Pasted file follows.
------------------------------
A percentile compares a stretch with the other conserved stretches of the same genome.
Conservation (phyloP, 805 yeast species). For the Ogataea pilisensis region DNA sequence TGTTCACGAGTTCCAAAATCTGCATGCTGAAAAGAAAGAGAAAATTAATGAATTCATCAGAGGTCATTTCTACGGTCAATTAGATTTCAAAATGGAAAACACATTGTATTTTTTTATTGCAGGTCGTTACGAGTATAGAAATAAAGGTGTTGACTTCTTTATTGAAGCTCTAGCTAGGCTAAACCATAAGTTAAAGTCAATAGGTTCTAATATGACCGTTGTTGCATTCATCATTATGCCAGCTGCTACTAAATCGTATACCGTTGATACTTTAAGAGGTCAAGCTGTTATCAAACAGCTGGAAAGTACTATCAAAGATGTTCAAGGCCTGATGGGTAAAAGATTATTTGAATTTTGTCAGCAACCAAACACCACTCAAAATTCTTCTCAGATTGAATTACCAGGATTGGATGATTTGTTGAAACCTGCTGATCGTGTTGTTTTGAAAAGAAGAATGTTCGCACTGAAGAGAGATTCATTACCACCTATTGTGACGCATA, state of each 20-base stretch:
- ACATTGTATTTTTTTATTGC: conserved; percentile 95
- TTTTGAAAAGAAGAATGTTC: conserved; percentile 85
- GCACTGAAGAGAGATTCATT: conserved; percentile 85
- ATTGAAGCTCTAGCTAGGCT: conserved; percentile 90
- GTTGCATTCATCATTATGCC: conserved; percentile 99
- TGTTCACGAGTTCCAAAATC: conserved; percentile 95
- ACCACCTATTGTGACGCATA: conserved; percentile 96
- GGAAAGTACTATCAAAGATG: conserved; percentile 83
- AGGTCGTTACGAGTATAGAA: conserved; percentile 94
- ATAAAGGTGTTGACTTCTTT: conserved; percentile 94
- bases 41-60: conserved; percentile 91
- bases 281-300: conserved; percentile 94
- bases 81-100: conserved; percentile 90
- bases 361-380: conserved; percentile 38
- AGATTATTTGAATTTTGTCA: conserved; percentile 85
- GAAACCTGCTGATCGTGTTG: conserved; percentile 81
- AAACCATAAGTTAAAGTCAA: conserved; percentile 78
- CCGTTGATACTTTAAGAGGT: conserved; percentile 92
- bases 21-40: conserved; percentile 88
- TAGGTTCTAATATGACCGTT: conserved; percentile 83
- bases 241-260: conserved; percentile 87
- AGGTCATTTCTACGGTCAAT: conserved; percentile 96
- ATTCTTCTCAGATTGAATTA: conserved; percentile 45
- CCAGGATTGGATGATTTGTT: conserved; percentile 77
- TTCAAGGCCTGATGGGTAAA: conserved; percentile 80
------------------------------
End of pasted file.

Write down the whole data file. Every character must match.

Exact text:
A percentile compares a stretch with the other conserved stretches of the same genome.
Conservation (phyloP, 805 yeast species). For the Ogataea pilisensis region DNA sequence TGTTCACGAGTTCCAAAATCTGCATGCTGAAAAGAAAGAGAAAATTAATGAATTCATCAGAGGTCATTTCTACGGTCAATTAGATTTCAAAATGGAAAACACATTGTATTTTTTTATTGCAGGTCGTTACGAGTATAGAAATAAAGGTGTTGACTTCTTTATTGAAGCTCTAGCTAGGCTAAACCATAAGTTAAAGTCAATAGGTTCTAATATGACCGTTGTTGCATTCATCATTATGCCAGCTGCTACTAAATCGTATACCGTTGATACTTTAAGAGGTCAAGCTGTTATCAAACAGCTGGAAAGTACTATCAAAGATGTTCAAGGCCTGATGGGTAAAAGATTATTTGAATTTTGTCAGCAACCAAACACCACTCAAAATTCTTCTCAGATTGAATTACCAGGATTGGATGATTTGTTGAAACCTGCTGATCGTGTTGTTTTGAAAAGAAGAATGTTCGCACTGAAGAGAGATTCATTACCACCTATTGTGACGCATA, state of each 20-base stretch:
- ACATTGTATTTTTTTATTGC: conserved; percentile 95
- TTTTGAAAAGAAGAATGTTC: conserved; percentile 85
- GCACTGAAGAGAGATTCATT: conserved; percentile 85
- ATTGAAGCTCTAGCTAGGCT: conserved; percentile 90
- GTTGCATTCATCATTATGCC: conserved; percentile 99
- TGTTCACGAGTTCCAAAATC: conserved; percentile 95
- ACCACCTATTGTGACGCATA: conserved; percentile 96
- GGAAAGTACTATCAAAGATG: conserved; percentile 83
- AGGTCGTTACGAGTATAGAA: conserved; percentile 94
- ATAAAGGTGTTGACTTCTTT: conserved; percentile 94
- bases 41-60: conserved; percentile 91
- bases 281-300: conserved; percentile 94
- bases 81-100: conserved; percentile 90
- bases 361-380: conserved; percentile 38
- AGATTATTTGAATTTTGTCA: conserved; percentile 85
- GAAACCTGCTGATCGTGTTG: conserved; percentile 81
- AAACCATAAGTTAAAGTCAA: conserved; percentile 78
- CCGTTGATACTTTAAGAGGT: conserved; percentile 92
- bases 21-40: conserved; percentile 88
- TAGGTTCTAATATGACCGTT: conserved; percentile 83
- bases 241-260: conserved; percentile 87
- AGGTCATTTCTACGGTCAAT: conserved; percentile 96
- ATTCTTCTCAGATTGAATTA: conserved; percentile 45
- CCAGGATTGGATGATTTGTT: conserved; percentile 77
- TTCAAGGCCTGATGGGTAAA: conserved; percentile 80